A man with a history of mental health issues who wielded an ax and a pellet gun at a Nashville-area movie theater was shot dead by police on Wednesday, authorities said.
Emergency workers gather outside of a Nashville-area theater where a gunman wearing a surgical mask opened fire at a showing of the movie "Mad Max: Fury Road" in Nashville, Tennessee August 5, 2015.
The man, identified by Nashville police as Vincente David Montano, 29, was pronounced dead outside the backdoor of the theater, which was showing "Mad Max: Fury Road."
Montano injured three people when he doused the theater with pepper spray, police said. The man also had a device in a backpack that was supposed to look like a bomb, Nashville police said.
"We have no motive," said police spokesman Don Aaron, adding that Montano has had "significant psychiatric" issues and that police are looking at his background.
The gun he was carrying looked like a firearm but was an airsoft pistol, Nashville police.
Aaron told reporters that Montano had been committed for mental health issues four times, in 2004 and 2007.
Aaron said Montano was arrested for assault and resisting arrest in 2004 near Nashville, and reported as a missing person in Texas on Monday.
Police working at an accident scene nearby quickly responded to the reports of a gunman at the theater, Aaron said. One entered the theater and encountered the man, who fired at the officer, police said. The officer returned fire.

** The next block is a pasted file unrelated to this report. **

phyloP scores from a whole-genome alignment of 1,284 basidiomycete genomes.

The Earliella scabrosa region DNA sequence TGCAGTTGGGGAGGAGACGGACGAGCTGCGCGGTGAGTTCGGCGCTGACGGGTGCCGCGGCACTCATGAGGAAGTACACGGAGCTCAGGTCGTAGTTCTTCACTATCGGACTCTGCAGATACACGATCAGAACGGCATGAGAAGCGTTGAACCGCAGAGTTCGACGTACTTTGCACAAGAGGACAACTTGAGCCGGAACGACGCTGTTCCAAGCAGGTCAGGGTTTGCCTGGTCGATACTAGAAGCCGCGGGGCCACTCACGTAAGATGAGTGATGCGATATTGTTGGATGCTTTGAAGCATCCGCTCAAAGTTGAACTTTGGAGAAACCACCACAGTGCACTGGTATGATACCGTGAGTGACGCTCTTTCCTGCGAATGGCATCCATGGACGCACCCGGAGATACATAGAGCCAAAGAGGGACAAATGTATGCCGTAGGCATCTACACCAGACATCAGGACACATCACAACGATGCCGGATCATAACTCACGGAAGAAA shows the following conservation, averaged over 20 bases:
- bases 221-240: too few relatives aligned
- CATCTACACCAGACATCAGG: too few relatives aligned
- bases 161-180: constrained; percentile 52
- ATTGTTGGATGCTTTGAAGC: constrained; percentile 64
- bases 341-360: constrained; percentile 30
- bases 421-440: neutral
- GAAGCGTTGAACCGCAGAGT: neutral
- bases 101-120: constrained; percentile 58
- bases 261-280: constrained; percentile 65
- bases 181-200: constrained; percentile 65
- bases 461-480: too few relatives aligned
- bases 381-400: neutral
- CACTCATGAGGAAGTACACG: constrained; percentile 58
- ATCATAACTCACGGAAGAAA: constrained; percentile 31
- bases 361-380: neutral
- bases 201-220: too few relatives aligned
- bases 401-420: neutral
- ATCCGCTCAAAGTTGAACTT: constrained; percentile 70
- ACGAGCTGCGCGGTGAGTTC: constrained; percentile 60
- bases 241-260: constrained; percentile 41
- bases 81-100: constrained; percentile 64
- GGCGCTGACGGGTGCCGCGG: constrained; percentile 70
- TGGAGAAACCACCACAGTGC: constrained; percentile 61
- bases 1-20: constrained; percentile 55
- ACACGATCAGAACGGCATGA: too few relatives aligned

The man appeared to be shot dead in a hail of bullets from police when he tried to exit the theater, a witness said.
"There was dust flying everywhere," said plumber Sean Oliver, who heard multiple shots and was able to see the back of the theater.
Three people were treated for exposure to pepper spray, including a 58-year-old man who also suffered a superficial wound to his shoulder, likely from the ax, Brian Haas of the Nashville Fire Department told reporters. None of the victims was taken to hospital.
"This could have been a lot worse," Haas said.
A backpack that had been strapped to the man's chest was later detonated to eliminate any threat.
The shooting comes less than two weeks after a gunman opened fire in a movie theater in Lafayette, Louisiana, killing two people and wounding nine others before taking his own life.
The Tennessee and Louisiana shootings come three years after 12 people were slain and dozens wounded by a gunman at a cinema in Aurora, Colorado, during a midnight screening of the Batman film "The Dark Knight Rises."